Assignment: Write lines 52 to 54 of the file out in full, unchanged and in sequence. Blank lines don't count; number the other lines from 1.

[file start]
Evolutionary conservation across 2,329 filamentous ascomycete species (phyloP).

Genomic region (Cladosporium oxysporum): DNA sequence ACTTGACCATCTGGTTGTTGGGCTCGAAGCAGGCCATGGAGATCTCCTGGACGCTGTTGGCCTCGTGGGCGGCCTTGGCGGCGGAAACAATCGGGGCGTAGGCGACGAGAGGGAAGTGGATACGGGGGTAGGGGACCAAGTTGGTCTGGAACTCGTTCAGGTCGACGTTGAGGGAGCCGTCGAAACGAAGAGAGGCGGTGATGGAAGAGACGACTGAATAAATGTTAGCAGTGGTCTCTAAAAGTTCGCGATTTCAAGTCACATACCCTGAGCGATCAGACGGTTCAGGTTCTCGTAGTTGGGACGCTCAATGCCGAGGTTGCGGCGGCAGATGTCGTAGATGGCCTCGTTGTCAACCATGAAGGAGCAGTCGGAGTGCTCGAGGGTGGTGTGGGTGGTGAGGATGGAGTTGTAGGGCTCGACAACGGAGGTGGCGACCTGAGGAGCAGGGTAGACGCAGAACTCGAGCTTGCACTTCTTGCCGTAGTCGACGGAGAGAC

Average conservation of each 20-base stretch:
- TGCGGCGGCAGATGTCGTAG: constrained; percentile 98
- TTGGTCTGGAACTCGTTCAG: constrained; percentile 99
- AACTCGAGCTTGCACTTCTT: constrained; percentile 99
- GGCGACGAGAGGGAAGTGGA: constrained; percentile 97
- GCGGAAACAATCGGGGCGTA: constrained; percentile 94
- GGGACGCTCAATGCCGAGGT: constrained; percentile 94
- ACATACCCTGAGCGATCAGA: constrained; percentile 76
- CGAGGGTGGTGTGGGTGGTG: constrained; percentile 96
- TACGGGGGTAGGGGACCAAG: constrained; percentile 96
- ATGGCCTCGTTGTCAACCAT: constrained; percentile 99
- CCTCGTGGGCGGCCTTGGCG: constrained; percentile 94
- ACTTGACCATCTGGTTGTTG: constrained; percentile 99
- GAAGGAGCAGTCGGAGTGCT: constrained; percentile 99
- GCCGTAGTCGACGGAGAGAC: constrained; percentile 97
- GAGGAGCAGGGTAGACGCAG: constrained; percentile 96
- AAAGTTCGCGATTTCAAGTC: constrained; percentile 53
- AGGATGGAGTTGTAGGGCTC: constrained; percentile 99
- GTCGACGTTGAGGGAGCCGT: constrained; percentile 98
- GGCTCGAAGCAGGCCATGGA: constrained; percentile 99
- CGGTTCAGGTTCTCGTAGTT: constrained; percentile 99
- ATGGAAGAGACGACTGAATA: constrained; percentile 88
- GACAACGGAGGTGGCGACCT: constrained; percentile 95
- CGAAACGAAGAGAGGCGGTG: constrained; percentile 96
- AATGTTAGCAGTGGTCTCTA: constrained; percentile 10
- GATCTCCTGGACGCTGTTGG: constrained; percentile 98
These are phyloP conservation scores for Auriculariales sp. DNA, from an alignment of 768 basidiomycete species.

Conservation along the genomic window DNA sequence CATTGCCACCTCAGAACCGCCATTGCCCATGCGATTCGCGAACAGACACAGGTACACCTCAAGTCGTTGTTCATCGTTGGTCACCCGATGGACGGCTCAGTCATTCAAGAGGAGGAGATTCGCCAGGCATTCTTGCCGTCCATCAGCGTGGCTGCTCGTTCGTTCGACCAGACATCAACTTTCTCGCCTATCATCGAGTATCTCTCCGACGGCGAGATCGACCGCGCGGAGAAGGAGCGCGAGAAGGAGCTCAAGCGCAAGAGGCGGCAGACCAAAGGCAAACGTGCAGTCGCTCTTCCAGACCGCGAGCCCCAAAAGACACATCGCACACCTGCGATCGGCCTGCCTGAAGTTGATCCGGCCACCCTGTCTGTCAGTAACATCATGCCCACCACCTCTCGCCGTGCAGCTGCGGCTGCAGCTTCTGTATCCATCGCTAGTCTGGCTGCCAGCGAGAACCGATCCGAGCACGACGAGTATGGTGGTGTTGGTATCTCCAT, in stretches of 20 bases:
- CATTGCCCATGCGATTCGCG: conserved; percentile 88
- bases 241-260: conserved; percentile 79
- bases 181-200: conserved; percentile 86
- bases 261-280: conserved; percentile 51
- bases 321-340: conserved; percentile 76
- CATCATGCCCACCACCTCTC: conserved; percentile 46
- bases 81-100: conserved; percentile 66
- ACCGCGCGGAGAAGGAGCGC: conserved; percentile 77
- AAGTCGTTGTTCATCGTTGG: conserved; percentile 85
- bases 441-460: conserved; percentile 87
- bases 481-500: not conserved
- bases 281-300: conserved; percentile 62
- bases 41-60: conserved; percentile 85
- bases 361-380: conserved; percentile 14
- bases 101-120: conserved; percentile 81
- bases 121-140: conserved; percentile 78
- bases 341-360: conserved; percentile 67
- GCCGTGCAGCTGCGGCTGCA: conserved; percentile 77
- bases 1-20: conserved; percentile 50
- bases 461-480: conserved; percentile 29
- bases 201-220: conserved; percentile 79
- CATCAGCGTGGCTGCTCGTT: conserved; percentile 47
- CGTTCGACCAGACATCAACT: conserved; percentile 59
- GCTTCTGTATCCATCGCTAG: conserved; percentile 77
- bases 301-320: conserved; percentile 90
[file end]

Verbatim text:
- CATCAGCGTGGCTGCTCGTT: conserved; percentile 47
- CGTTCGACCAGACATCAACT: conserved; percentile 59
- GCTTCTGTATCCATCGCTAG: conserved; percentile 77